Why so many military planes are crashingWhile politicians...


October 01, 1997

Why so many military planes are crashing

While politicians and others seek the band-aids for the spate of accidents involving our military aircraft, the relationship between the Clinton administration's cutbacks over the last five budget years and the accidents is obvious to those of us who spent the bulk of our working lives involved with military aviation.

One need only talk to the commanders and line pilots of any Air Force or Navy aviation unit to see the relationship.

Experienced pilots of these potentially lethal aircraft are leaving the services in droves for lucrative jobs in commercial aviation, leaving more junior people to fill the void. The same is true of ground crews who do the maintenance.

There is not enough money in the budgets for the fuel, lubricants and spare parts needed to conduct the training hours any military force needs to stay combat-ready. As a result, pilots are less proficient and the aircraft less dependable.

When an aircraft is not flown and the systems are not powered up almost daily, seals in the vital fuel and hydraulic systems dry out and burst, causing emergencies with which younger, less experienced pilots cannot cope.

All branches of the military are stretched to dangerous levels by the continual and endless deployments ordered, not because of military necessity but for nation-building programs like Haiti and Bosnia that have no relationship to national defense. Stop being the world's police force.

The answer is very simple: Appropriate the money the armed forces need to prepare themselves to carry out their primary mission -- national defense.

Stop eating up the defense budget with these costly non-defense activities and support our people in uniform. Then the accidents will stop.

Chuck Frainie


The only way to go in space is nuclear

I wonder sometimes what people think makes a spacecraft go, and if they remotely understand the physics involved with space flight.

Solar-powered spacecraft do not use solar power to move them. The solar panels power radio equipment and computers. Solar-powered craft drift to their destination, and they take years to arrive.

A nuclear-powered craft would have the power to operate engines to drive the ship much faster than it could drift. Space shuttles use liquid fuel, not solar panels. But there's no way you could store enough liquid fuel to power a ship to Mars. Only a fission drive can do that currently, and that uses plutonium.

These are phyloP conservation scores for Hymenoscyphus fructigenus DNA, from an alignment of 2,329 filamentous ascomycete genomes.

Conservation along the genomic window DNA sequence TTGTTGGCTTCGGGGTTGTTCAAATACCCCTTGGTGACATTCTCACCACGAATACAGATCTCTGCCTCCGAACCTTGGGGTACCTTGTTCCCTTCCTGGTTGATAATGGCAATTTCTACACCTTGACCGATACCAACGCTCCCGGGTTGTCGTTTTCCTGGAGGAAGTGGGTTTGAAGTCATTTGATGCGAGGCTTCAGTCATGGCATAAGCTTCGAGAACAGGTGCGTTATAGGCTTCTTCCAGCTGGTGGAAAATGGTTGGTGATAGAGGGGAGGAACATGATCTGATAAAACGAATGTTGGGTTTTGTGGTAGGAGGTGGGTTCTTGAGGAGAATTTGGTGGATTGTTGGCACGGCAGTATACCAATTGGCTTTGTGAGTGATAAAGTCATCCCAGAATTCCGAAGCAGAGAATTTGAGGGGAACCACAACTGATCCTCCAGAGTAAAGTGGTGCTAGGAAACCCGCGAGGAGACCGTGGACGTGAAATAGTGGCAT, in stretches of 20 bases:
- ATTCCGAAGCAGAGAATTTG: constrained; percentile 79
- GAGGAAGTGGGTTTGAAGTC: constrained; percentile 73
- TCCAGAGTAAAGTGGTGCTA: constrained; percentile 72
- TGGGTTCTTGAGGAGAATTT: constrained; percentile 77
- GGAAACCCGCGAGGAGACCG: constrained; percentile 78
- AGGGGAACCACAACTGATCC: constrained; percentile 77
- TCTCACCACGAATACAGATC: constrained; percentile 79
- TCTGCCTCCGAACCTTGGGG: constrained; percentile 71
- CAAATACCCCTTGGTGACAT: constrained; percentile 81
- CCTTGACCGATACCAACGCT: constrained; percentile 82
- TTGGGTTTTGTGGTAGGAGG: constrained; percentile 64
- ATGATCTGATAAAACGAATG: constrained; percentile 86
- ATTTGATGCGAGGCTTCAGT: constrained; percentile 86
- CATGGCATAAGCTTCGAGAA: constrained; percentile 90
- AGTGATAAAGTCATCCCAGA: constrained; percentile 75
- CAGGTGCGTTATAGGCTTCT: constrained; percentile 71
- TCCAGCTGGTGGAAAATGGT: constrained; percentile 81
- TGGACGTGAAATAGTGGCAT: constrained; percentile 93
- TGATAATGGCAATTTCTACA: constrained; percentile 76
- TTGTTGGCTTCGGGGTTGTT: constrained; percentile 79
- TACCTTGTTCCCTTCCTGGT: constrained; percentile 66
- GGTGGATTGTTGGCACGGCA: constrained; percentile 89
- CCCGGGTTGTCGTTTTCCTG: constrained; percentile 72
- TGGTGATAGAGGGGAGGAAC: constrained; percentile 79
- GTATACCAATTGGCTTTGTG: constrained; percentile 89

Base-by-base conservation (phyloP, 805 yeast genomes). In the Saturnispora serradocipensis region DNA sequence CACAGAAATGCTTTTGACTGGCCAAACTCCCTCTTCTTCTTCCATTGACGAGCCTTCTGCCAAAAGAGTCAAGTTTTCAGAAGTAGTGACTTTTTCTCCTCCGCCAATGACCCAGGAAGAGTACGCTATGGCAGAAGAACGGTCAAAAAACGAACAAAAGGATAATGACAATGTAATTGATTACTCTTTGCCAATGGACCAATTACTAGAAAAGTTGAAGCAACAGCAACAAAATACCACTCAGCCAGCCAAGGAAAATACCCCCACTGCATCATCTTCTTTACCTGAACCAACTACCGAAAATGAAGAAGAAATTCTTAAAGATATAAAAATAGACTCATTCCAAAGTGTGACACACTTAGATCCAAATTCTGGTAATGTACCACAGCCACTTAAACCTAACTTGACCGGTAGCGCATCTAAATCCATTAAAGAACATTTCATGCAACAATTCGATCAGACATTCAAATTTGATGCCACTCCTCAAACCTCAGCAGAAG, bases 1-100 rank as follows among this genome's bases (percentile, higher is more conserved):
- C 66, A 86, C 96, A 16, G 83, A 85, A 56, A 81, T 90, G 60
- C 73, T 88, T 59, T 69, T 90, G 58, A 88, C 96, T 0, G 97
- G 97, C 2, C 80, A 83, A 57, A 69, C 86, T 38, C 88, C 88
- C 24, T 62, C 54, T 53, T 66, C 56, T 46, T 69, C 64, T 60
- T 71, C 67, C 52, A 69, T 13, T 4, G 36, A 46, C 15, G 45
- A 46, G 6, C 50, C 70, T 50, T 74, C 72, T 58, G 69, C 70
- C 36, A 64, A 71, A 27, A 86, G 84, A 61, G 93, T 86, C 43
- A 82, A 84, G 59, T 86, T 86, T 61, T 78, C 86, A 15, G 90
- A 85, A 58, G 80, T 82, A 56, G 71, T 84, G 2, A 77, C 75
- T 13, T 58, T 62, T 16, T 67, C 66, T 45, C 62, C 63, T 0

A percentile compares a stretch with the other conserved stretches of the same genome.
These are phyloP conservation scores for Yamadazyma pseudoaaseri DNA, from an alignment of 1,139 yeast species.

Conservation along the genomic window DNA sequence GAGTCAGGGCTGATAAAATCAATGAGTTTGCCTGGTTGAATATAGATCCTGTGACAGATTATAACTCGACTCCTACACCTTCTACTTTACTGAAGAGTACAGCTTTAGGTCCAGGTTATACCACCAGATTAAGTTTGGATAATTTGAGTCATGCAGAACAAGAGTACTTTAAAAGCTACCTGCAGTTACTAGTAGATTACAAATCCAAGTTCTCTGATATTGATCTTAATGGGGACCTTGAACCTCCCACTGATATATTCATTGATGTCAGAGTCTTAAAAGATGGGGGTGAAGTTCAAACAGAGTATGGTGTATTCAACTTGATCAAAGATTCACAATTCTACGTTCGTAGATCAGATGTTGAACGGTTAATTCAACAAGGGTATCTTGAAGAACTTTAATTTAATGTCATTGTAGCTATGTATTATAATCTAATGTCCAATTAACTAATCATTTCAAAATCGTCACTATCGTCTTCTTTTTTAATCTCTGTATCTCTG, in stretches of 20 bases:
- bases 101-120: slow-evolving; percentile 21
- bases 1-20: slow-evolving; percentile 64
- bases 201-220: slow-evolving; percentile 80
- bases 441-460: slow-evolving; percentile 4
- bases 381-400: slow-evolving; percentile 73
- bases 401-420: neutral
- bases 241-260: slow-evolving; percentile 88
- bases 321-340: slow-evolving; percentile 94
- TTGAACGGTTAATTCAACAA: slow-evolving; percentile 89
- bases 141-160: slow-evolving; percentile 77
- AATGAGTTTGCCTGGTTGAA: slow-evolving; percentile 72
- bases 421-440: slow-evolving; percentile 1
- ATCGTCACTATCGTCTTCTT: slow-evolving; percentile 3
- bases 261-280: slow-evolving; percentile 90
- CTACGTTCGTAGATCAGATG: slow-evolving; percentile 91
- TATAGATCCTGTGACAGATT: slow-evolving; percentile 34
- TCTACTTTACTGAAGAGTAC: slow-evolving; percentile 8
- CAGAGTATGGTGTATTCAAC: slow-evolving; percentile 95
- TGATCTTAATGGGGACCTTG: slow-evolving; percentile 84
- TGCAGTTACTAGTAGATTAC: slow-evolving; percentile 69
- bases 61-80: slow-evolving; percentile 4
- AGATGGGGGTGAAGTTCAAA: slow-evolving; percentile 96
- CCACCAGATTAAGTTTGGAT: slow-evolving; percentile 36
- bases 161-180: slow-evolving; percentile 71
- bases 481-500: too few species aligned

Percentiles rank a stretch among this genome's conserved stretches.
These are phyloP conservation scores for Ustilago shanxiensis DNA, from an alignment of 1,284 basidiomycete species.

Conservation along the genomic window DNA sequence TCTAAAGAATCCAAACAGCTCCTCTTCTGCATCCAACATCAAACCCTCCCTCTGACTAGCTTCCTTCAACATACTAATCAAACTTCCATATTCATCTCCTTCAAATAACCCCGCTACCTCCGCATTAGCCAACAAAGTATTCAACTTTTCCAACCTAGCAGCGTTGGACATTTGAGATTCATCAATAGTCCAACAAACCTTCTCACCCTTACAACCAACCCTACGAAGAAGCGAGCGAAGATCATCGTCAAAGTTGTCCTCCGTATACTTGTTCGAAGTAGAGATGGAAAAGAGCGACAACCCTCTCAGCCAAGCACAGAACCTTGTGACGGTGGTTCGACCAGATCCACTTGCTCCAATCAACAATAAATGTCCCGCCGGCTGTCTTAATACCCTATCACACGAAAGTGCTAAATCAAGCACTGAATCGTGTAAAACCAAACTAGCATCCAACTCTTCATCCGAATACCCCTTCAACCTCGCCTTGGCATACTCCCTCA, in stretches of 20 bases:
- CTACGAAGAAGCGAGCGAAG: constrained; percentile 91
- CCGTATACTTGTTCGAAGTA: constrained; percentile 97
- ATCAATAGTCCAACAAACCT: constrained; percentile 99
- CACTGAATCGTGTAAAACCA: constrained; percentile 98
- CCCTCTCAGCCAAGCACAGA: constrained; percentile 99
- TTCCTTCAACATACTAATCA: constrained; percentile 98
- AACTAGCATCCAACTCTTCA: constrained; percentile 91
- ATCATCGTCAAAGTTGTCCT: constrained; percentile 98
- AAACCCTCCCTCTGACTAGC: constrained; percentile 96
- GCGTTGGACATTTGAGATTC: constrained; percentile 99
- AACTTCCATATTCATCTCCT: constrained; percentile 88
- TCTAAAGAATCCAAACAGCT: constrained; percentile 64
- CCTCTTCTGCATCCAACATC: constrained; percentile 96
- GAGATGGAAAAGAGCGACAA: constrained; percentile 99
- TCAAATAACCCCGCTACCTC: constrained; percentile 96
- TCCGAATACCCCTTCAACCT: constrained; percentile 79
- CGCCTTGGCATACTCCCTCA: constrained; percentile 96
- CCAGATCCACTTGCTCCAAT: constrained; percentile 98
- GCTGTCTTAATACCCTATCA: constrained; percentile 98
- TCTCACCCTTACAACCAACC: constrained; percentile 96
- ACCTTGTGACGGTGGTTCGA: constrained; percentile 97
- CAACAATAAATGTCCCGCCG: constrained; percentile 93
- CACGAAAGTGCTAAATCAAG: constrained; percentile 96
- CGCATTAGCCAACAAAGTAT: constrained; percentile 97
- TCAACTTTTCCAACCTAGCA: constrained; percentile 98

Until we learn how to make small fusion power plants, which use ordinary water as fuel, plutonium-powered nuclear drives are what we have to use. Nuclear power is the power source of the future, and solar power will be obsolete.

Jason Ruth

Bel Air

British royalty is British business

This is in response to T. Bruce Godfrey's letter (Sept. 20) about British monarchy.

When America took over the management of the world, it seems that some of its citizens felt it their duty to deplore the existence of a monarchy in Britain.

Royalty is a British institution which has been evolving for over a thousand years. It is answerable to the British people, not to foreigners, and should not be swept away by people whose knowledge of history goes no farther back than 1776.

It is no coincidence that the most enlightened democracies have constitutional monarchs with no power at all except to unite their people. Actually, kings of industry can do more harm to a nation than royalty.

Under a monarchy, Britain has become a stable and law-abiding nation; what it doesn't have are militant groups arming &r themselves to take over the government.

Frank Matthews


Did Glendening notice crabs were females?

The front page of The Sun for Sept. 26 shows Gov. Parris N. Glendening ''checking the catch'' of a bushel of crabs.

I've been crabbing for over 50 years, and to ensure that there will be crabs for all in the future, I never keep any females. If I can't get a jimmy, then I would rather get nothing.

Note that the entire photo shows only females. Egg-bearing or not, taking the females has to cut down production in years to come.

David I. Rubin

Randallstown We are all aware that the actions of one or two police officers publicized in the media may bring about a strong judgment by many concerning the entire Baltimore County Police Department. As you know, the Baltimore County Branch of the National Association for the Advancement of Colored People has been especially sensitive to allegations of any police misconduct coming to its attention.

However, this letter is about a few police officers in the homicide unit, who in their meticulous, persistent, tenacious, devoted and manifested professionalism bring honor to the Baltimore County Police Department and notch up the level of public trust in the minority community, if not the general community.

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